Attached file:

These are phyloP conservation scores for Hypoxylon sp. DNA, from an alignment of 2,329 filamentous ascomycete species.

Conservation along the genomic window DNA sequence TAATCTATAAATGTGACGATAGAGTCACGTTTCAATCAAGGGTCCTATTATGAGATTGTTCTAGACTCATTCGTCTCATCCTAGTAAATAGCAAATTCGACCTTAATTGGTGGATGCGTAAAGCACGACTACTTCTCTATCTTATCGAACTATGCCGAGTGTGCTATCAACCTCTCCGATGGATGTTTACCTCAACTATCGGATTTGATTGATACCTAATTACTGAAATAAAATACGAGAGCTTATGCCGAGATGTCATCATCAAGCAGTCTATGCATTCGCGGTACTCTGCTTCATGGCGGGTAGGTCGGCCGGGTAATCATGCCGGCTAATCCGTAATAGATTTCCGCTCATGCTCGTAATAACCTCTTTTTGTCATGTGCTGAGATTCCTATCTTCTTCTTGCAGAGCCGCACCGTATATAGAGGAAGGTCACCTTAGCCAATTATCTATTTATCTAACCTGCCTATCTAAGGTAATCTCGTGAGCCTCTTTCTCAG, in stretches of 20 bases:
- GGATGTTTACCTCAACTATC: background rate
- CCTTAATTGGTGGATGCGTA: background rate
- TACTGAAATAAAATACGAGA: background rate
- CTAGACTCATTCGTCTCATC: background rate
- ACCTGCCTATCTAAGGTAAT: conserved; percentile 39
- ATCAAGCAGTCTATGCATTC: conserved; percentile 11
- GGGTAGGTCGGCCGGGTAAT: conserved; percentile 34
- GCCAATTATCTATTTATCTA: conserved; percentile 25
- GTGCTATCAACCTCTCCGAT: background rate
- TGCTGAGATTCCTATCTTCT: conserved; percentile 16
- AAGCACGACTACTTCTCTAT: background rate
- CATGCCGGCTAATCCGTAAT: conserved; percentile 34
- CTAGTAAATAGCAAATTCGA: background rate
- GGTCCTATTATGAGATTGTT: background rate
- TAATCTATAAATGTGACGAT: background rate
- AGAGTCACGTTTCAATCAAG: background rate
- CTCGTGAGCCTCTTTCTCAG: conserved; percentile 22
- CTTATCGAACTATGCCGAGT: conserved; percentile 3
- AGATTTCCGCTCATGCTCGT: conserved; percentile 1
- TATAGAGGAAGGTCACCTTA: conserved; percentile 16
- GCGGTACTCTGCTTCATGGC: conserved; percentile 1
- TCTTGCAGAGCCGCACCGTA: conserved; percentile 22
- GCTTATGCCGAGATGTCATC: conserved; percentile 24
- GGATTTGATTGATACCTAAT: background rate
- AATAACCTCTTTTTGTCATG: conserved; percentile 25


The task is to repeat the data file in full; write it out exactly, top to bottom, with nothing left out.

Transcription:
These are phyloP conservation scores for Hypoxylon sp. DNA, from an alignment of 2,329 filamentous ascomycete species.

Conservation along the genomic window DNA sequence TAATCTATAAATGTGACGATAGAGTCACGTTTCAATCAAGGGTCCTATTATGAGATTGTTCTAGACTCATTCGTCTCATCCTAGTAAATAGCAAATTCGACCTTAATTGGTGGATGCGTAAAGCACGACTACTTCTCTATCTTATCGAACTATGCCGAGTGTGCTATCAACCTCTCCGATGGATGTTTACCTCAACTATCGGATTTGATTGATACCTAATTACTGAAATAAAATACGAGAGCTTATGCCGAGATGTCATCATCAAGCAGTCTATGCATTCGCGGTACTCTGCTTCATGGCGGGTAGGTCGGCCGGGTAATCATGCCGGCTAATCCGTAATAGATTTCCGCTCATGCTCGTAATAACCTCTTTTTGTCATGTGCTGAGATTCCTATCTTCTTCTTGCAGAGCCGCACCGTATATAGAGGAAGGTCACCTTAGCCAATTATCTATTTATCTAACCTGCCTATCTAAGGTAATCTCGTGAGCCTCTTTCTCAG, in stretches of 20 bases:
- GGATGTTTACCTCAACTATC: background rate
- CCTTAATTGGTGGATGCGTA: background rate
- TACTGAAATAAAATACGAGA: background rate
- CTAGACTCATTCGTCTCATC: background rate
- ACCTGCCTATCTAAGGTAAT: conserved; percentile 39
- ATCAAGCAGTCTATGCATTC: conserved; percentile 11
- GGGTAGGTCGGCCGGGTAAT: conserved; percentile 34
- GCCAATTATCTATTTATCTA: conserved; percentile 25
- GTGCTATCAACCTCTCCGAT: background rate
- TGCTGAGATTCCTATCTTCT: conserved; percentile 16
- AAGCACGACTACTTCTCTAT: background rate
- CATGCCGGCTAATCCGTAAT: conserved; percentile 34
- CTAGTAAATAGCAAATTCGA: background rate
- GGTCCTATTATGAGATTGTT: background rate
- TAATCTATAAATGTGACGAT: background rate
- AGAGTCACGTTTCAATCAAG: background rate
- CTCGTGAGCCTCTTTCTCAG: conserved; percentile 22
- CTTATCGAACTATGCCGAGT: conserved; percentile 3
- AGATTTCCGCTCATGCTCGT: conserved; percentile 1
- TATAGAGGAAGGTCACCTTA: conserved; percentile 16
- GCGGTACTCTGCTTCATGGC: conserved; percentile 1
- TCTTGCAGAGCCGCACCGTA: conserved; percentile 22
- GCTTATGCCGAGATGTCATC: conserved; percentile 24
- GGATTTGATTGATACCTAAT: background rate
- AATAACCTCTTTTTGTCATG: conserved; percentile 25